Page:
Opened 4 years ago

Last modified 4 years ago

#925 new Feature Wish

Encrypted Backend Management Interface

Reported by: tony-caffe Owned by:
Priority: major Milestone:
Component: Management Version: OpenVPN 2.3.13 (Community Ed)
Severity: Not set (select this one, unless your'e a OpenVPN developer) Keywords:



Your documentation mentions the management interface, at least in the community version, is not secured and thus needs to be run over a unix socket or localhost interface. This is odd for a VPN to not have a secured management interface.

Having non-cleartext for management interface by default would be a major security improvement to OpenVPN along with having a U/P for Authentication.


Change History (3)

comment:1 Changed 4 years ago by Gert Döring

The management interface is intended to be used locally only, thus, unix socket or localhost (or on a protected internal network, if it must be).

I do not see why this would be a "major security improvement" to expose the management interface to unprotected networks - adding a crypto layer will add code which has bugs, adding more code that is exposed to untrusted networks adds attack surface to that code, etc.

We can leave it as "feature wish" but I see it as fairly unlikely that someone who understands crypto code can be convinced that the benefits of adding this outweigh the drawbacks (extra code to maintain, increased attack surface, ...)

comment:2 Changed 4 years ago by David Sommerseth

I agree that it would be good to have an TLS enabled TCP version of the management interface, but to implement that will require quite a lot of work.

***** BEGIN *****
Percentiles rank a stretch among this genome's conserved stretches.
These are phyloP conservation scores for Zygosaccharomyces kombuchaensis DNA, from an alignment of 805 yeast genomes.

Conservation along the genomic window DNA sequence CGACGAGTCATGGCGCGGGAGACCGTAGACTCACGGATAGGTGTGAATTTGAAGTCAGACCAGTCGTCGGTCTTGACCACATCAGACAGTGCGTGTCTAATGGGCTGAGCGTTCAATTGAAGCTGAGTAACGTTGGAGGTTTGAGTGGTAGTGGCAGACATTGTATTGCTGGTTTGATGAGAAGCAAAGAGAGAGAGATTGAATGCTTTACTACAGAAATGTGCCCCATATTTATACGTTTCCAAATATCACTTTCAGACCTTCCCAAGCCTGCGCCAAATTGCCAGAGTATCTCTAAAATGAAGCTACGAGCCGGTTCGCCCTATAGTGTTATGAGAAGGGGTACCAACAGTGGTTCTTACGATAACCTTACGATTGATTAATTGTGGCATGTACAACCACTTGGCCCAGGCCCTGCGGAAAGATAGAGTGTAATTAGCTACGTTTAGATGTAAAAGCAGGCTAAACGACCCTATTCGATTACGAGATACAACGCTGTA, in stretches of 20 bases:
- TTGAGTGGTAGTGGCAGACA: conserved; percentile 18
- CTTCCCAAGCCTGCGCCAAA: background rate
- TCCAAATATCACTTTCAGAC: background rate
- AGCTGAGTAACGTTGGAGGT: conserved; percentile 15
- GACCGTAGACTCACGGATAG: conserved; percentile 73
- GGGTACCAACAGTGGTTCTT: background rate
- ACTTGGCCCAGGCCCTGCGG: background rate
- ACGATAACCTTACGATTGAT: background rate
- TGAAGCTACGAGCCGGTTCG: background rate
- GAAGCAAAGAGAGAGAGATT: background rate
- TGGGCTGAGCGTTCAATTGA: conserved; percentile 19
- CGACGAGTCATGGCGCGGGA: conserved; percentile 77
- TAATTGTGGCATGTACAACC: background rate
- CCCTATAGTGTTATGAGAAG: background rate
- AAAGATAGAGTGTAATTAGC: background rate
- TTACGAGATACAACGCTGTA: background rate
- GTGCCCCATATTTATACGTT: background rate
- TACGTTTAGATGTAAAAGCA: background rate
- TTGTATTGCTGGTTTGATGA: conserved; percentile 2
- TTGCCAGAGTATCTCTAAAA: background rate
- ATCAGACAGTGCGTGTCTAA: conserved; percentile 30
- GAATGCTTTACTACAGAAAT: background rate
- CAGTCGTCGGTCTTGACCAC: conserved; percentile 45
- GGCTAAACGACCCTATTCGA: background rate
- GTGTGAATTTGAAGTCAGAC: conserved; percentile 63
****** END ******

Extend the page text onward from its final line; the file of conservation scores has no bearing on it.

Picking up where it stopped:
I am also doubtful of the benefit implementing TLS vs the massive chance of introducing new bugs. In addition, I would never consider to open up the management interface to an unsecured network.

If you truly care about securing the management interface, you should currently use a local unix socket and not use the TCP approach.

What I think is a far better approach: Have a look at moving the whole OpenVPN management interface code over to a plug-in and expose all the needed features over the plug-in interface. This way we can isolate the risks and stability to a more easily replaceable plug-in. Which could enable other management approaches as well, not just TCP or TLS over TCP. And if the management plug-in is not loaded, there's no management code to exploit by attackers.

But even this effort will be quite massive and an intrusive change as well.

Last edited 4 years ago by David Sommerseth (previous) (diff)

comment:3 Changed 4 years ago by Selva Nair

As a minimal level of security the m/i does support setting a password. Use "--management localhost stdin" and the you will be prompted for a password when connecting to the management port. The Windows GUI currently uses this with an on-the-fly generated password.

Currently mgmt via tcp is the only option on Windows, though porting the current code to use Windows named pipes should not be hard. As others have said encrypted m/i looks like a luxury, nice to have, but not worth the effort..

Version 0, edited 4 years ago by Selva Nair (next)
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